Lessons from Chinese Idioms: "Irrigating the Neighboring State's Melon Fields"

Yu Wenlong

PureInsight | June 20, 2005

[PureInsight.org] Song Jiu was a magistrate of Bian County near the border of the Liang State before he became a high-ranking official. On the other side of border was the Chu State. Both states sow melons at the border and would check out each other's melon harvests. The Liang State's people were very diligent in farming and irrigated the melon fields frequently; therefore, the melons were growing well. The Chu State's people often dodged work and neglected the irrigation. Consequently, their melons were growing badly.

The magistrate of the border county in the Chu State became jealous and irritated when he saw the disparity between the two states' melons. Influenced by the magistrate, people in his county became jealous and angry with the people of the Liang State. One night they sneaked into the Liang State's melon fields and ruined some of their melons. The next day when the Liang people found out about the mayhem, they reported to the master of arms and expressed their wish to retaliate. The master of arms reported to Song Jiu and asked for his approval to reciprocate. Song Jiu replied, "Evil will only beget evil. If you should retaliate against their crimes, you would only make things worse. If my son had a melon field, I'd ask him to irrigate the Chu people's melon fields at night and keep his good deed in secret."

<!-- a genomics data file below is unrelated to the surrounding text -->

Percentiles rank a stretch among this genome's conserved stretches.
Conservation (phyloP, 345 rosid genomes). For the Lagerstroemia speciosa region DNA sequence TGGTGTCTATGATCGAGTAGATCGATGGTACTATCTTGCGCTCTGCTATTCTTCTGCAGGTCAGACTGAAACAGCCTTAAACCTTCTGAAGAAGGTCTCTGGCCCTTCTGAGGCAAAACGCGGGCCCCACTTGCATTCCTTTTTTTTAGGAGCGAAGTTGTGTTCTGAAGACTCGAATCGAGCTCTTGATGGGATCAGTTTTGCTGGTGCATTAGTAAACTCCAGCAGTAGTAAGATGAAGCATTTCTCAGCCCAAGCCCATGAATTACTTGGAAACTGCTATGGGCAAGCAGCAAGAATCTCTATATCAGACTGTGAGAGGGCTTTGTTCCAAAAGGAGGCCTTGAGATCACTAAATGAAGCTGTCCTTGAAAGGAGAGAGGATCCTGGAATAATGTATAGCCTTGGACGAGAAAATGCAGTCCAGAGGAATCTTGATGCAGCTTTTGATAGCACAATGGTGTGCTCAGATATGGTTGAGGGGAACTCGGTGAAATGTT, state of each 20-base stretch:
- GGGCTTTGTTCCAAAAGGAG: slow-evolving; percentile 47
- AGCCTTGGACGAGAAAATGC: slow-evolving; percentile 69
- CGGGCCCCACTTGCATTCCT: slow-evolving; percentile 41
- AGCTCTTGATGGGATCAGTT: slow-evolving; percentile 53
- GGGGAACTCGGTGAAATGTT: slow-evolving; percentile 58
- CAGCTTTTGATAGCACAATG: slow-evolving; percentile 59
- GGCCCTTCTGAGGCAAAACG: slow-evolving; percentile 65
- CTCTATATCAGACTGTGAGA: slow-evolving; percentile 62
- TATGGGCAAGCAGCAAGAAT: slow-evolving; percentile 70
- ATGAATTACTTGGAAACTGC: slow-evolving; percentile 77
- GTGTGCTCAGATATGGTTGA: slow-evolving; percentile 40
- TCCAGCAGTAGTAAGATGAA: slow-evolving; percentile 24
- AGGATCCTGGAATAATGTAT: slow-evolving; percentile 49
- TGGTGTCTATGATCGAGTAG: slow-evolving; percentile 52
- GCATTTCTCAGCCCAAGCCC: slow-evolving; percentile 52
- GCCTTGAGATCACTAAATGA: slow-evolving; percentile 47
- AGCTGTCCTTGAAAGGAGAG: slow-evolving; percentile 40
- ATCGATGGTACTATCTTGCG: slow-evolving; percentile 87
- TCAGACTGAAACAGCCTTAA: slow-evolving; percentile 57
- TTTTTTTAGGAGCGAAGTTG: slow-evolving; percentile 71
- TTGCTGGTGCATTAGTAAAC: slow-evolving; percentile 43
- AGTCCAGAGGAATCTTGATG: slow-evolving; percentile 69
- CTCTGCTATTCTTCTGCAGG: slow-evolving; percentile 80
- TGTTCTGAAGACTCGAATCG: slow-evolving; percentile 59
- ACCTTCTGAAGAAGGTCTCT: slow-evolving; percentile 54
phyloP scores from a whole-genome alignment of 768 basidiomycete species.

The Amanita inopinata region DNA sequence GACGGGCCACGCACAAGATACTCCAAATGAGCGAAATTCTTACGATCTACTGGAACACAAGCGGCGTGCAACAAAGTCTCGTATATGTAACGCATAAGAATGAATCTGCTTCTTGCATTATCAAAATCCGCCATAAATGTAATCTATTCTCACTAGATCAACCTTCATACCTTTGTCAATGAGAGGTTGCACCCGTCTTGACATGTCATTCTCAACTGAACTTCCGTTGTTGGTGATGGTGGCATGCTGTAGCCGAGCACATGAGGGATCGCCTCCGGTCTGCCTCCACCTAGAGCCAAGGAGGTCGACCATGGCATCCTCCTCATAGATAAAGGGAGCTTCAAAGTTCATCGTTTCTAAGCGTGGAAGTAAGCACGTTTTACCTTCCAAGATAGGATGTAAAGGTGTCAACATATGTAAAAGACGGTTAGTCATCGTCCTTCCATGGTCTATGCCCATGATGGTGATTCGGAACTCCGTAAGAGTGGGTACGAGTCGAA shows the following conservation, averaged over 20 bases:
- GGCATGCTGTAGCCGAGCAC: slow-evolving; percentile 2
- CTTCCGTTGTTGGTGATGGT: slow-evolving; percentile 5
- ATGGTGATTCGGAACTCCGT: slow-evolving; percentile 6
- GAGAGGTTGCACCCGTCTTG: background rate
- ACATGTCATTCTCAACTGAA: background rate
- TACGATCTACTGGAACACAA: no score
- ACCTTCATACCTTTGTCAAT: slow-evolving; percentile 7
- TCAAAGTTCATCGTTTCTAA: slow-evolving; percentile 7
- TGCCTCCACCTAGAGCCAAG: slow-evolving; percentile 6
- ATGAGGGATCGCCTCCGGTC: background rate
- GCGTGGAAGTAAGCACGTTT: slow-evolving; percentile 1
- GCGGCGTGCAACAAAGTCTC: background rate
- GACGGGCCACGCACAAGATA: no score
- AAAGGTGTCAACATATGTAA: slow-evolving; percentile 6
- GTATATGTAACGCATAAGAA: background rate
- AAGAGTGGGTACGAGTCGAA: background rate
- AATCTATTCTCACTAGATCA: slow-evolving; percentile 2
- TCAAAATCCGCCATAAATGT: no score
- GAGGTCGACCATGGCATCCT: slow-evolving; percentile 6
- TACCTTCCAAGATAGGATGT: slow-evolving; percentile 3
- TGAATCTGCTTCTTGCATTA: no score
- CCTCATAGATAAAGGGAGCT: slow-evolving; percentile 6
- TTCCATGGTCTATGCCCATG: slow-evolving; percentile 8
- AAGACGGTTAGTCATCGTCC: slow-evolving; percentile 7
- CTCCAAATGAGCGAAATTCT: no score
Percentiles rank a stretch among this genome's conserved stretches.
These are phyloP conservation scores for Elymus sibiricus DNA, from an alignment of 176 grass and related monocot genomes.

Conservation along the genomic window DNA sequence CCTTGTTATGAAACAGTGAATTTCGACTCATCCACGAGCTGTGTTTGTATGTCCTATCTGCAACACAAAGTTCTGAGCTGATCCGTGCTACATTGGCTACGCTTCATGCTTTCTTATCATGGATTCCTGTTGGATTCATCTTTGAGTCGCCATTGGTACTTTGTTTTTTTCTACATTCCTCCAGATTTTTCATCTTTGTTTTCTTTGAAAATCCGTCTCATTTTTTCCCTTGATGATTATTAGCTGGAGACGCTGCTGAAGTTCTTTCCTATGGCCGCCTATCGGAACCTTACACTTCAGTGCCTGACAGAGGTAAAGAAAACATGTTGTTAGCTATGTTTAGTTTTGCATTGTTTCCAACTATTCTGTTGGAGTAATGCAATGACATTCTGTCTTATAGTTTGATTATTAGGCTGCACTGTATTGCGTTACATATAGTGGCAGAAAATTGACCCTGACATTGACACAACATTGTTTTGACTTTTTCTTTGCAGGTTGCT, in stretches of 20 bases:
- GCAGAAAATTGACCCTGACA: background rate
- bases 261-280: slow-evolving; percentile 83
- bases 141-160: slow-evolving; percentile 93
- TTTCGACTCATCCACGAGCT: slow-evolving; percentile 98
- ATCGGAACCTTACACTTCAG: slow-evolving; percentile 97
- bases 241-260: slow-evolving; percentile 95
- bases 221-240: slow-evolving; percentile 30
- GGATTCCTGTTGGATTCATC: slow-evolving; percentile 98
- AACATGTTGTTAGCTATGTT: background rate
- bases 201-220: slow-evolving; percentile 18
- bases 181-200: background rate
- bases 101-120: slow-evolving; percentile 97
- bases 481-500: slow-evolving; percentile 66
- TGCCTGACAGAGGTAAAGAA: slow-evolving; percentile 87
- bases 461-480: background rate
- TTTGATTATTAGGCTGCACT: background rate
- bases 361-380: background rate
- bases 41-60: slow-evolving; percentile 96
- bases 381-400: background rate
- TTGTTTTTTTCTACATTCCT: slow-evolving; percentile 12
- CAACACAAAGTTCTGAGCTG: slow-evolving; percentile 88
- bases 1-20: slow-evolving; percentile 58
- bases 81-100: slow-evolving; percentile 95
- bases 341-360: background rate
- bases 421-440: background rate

From then on the Liang people irrigated the Chu people's melon fields secretly at night. Sometimes the Chu people would irrigate their melon fields in the day as well. As a result, the Chu people's melons started to grow better. The Chu people were very confused as to why their melons would grow well despite their lack of work. They began to investigate the issue secretly and discovered it was because the Liang people had been secretly irrigating their melon fields for them. When the magistrate of the Chu State heard the truth, he was very pleased with the result and reported it to the King of the Chu State. The King of Chu felt ashamed for his people and told the magistrate, "How could you allow your people to destroy the Liang State's melon fields? It is obvious that the Liang people have a bigger heart than the Chu people." The King of Chu sent a lot of money to the Liang State to thank them for their gracious help and to express his wish to establish friendship between the two states. The two states thus formed a friendly alliance because of Song Jiu.

This story spawned the idiom, "irrigating the neighboring state's melon fields," which means it is not worth fighting over trivial matters.

Translated from: http://www.zhengjian.org/zj/articles/2005/6/13/23888.html

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